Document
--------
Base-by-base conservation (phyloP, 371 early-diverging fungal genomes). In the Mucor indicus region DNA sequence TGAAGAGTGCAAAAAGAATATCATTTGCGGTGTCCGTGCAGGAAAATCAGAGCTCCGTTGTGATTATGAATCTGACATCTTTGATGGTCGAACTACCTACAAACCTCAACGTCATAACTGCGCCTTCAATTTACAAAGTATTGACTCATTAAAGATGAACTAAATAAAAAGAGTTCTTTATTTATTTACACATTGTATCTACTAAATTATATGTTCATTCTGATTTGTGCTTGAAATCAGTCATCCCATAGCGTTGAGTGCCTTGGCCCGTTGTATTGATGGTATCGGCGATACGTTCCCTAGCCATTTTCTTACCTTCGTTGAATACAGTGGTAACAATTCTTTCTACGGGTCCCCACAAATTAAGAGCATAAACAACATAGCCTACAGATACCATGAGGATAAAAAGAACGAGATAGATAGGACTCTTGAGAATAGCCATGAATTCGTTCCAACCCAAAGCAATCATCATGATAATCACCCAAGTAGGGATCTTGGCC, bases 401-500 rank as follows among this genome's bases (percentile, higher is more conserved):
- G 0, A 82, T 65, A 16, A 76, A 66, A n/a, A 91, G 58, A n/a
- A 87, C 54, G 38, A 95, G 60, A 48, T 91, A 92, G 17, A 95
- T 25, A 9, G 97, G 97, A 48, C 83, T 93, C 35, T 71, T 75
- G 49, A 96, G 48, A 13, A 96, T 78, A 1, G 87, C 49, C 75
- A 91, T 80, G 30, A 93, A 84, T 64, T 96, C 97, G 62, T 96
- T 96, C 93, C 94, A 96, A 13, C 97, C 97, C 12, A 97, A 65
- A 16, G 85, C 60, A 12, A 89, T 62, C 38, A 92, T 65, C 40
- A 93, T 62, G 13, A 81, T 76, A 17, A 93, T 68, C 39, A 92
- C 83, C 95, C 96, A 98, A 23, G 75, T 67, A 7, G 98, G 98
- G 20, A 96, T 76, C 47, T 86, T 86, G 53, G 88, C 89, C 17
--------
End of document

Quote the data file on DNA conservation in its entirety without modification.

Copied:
Base-by-base conservation (phyloP, 371 early-diverging fungal genomes). In the Mucor indicus region DNA sequence TGAAGAGTGCAAAAAGAATATCATTTGCGGTGTCCGTGCAGGAAAATCAGAGCTCCGTTGTGATTATGAATCTGACATCTTTGATGGTCGAACTACCTACAAACCTCAACGTCATAACTGCGCCTTCAATTTACAAAGTATTGACTCATTAAAGATGAACTAAATAAAAAGAGTTCTTTATTTATTTACACATTGTATCTACTAAATTATATGTTCATTCTGATTTGTGCTTGAAATCAGTCATCCCATAGCGTTGAGTGCCTTGGCCCGTTGTATTGATGGTATCGGCGATACGTTCCCTAGCCATTTTCTTACCTTCGTTGAATACAGTGGTAACAATTCTTTCTACGGGTCCCCACAAATTAAGAGCATAAACAACATAGCCTACAGATACCATGAGGATAAAAAGAACGAGATAGATAGGACTCTTGAGAATAGCCATGAATTCGTTCCAACCCAAAGCAATCATCATGATAATCACCCAAGTAGGGATCTTGGCC, bases 401-500 rank as follows among this genome's bases (percentile, higher is more conserved):
- G 0, A 82, T 65, A 16, A 76, A 66, A n/a, A 91, G 58, A n/a
- A 87, C 54, G 38, A 95, G 60, A 48, T 91, A 92, G 17, A 95
- T 25, A 9, G 97, G 97, A 48, C 83, T 93, C 35, T 71, T 75
- G 49, A 96, G 48, A 13, A 96, T 78, A 1, G 87, C 49, C 75
- A 91, T 80, G 30, A 93, A 84, T 64, T 96, C 97, G 62, T 96
- T 96, C 93, C 94, A 96, A 13, C 97, C 97, C 12, A 97, A 65
- A 16, G 85, C 60, A 12, A 89, T 62, C 38, A 92, T 65, C 40
- A 93, T 62, G 13, A 81, T 76, A 17, A 93, T 68, C 39, A 92
- C 83, C 95, C 96, A 98, A 23, G 75, T 67, A 7, G 98, G 98
- G 20, A 96, T 76, C 47, T 86, T 86, G 53, G 88, C 89, C 17